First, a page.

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COVID hospitalized twice as many Coloradans as flu since October

Deaths in Colorado from the virus are slightly higher now than they were a year ago
Virus Outbreak US Surge hospital COVID-19
Posted at 1:46 PM, May 02, 2023

DENVER — Though COVID-19 didn’t push Colorado hospitals to the brink this fall and winter, the virus still hospitalized more than twice as many people as the flu, and it’s not clear whether that’s going to be the new normal.

Since Oct. 1, the Colorado Department of Public Health and Environment reported 3,040 flu hospitalizations and 7,877 COVID-19 hospitalizations. And while flu hospital admissions haven’t exceeded 20 in a week since early February, those linked to COVID-19 have been much slower to come down, with 226 admissions recorded in the week of April 16.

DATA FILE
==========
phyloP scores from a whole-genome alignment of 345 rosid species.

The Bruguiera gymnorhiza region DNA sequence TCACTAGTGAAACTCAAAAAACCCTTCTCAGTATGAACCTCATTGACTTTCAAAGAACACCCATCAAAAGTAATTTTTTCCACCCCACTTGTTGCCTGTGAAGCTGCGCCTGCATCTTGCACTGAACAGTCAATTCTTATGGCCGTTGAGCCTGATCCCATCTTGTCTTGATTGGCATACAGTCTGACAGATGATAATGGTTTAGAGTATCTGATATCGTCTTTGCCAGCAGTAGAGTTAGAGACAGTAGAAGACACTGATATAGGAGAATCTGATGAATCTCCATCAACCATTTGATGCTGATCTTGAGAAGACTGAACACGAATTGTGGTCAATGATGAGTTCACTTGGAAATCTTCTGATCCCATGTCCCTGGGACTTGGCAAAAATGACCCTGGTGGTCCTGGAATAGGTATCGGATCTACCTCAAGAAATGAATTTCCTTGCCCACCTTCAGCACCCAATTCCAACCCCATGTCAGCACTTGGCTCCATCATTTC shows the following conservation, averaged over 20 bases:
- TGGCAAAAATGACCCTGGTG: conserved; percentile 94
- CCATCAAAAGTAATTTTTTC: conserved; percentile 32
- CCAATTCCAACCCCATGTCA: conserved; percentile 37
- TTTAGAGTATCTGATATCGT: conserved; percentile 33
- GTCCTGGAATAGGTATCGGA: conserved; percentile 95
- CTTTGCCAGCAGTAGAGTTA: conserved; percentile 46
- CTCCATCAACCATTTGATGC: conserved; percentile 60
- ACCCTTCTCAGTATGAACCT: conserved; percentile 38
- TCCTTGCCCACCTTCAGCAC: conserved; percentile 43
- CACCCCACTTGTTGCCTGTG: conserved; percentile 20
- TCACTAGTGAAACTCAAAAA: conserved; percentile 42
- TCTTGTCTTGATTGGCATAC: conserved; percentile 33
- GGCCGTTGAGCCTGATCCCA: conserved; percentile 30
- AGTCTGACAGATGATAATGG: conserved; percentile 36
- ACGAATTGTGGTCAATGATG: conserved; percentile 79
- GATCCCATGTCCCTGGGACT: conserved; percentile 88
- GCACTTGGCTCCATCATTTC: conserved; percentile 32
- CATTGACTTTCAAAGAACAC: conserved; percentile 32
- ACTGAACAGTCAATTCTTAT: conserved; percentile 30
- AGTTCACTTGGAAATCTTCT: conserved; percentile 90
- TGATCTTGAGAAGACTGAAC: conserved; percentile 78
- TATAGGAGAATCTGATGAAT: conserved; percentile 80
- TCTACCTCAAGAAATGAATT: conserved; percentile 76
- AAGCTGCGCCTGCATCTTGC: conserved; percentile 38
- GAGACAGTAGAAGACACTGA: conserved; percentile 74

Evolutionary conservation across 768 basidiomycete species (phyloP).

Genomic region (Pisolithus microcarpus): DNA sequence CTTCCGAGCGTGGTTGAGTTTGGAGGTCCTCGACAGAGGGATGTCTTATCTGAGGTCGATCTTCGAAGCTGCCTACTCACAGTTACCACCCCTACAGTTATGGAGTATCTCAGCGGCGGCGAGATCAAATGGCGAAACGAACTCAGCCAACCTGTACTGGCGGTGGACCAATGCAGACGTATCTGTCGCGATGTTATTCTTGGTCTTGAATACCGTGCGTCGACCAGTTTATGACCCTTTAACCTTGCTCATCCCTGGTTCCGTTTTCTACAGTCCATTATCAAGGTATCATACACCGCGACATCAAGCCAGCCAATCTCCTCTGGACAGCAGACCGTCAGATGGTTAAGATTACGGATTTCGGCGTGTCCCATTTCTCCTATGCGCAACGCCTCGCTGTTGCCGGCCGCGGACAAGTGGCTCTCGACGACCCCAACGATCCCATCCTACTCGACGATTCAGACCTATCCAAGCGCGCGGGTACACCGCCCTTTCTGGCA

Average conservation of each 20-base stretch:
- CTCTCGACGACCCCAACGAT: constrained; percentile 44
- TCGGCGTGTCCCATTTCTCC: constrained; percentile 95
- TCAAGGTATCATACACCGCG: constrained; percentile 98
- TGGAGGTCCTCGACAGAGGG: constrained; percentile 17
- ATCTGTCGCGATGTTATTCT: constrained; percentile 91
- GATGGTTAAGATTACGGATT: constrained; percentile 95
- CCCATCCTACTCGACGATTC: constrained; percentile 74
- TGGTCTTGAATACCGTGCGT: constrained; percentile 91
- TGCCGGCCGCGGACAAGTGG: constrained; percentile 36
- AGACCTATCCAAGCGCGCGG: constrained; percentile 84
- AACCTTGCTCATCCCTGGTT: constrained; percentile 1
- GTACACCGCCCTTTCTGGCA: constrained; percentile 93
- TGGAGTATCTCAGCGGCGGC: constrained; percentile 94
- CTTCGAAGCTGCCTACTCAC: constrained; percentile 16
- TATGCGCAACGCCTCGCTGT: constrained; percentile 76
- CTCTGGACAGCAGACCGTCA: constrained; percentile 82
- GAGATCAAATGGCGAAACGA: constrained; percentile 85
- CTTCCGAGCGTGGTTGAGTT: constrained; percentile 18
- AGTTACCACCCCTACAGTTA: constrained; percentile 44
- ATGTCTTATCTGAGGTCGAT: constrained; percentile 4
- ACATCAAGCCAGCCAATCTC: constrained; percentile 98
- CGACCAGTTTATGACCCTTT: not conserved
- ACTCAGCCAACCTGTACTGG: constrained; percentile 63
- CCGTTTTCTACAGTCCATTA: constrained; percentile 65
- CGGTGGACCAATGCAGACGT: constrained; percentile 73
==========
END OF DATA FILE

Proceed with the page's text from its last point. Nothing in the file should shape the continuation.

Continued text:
The state doesn’t specifically track flu deaths, making exact comparisons impossible. The Centers for Disease Control and Prevention estimated 450 to 700 people die of influenza or pneumonia each flu season in Colorado, while 1,032 deaths have been attributed to COVID-19 since the start of October.

Epidemiologists disagree about whether humans and the virus that causes COVID-19 have reached a kind of detente, where it can no longer create massive disruption, though it remains a threat to vulnerable people. Colorado saw small waves in summer and fall 2022 as new variants emerged and people’s behavioral patterns changed, but they didn’t approach levels that threatened health care capacity, as in 2020 and 2021.

Read the rest from our partners at The Denver Post.


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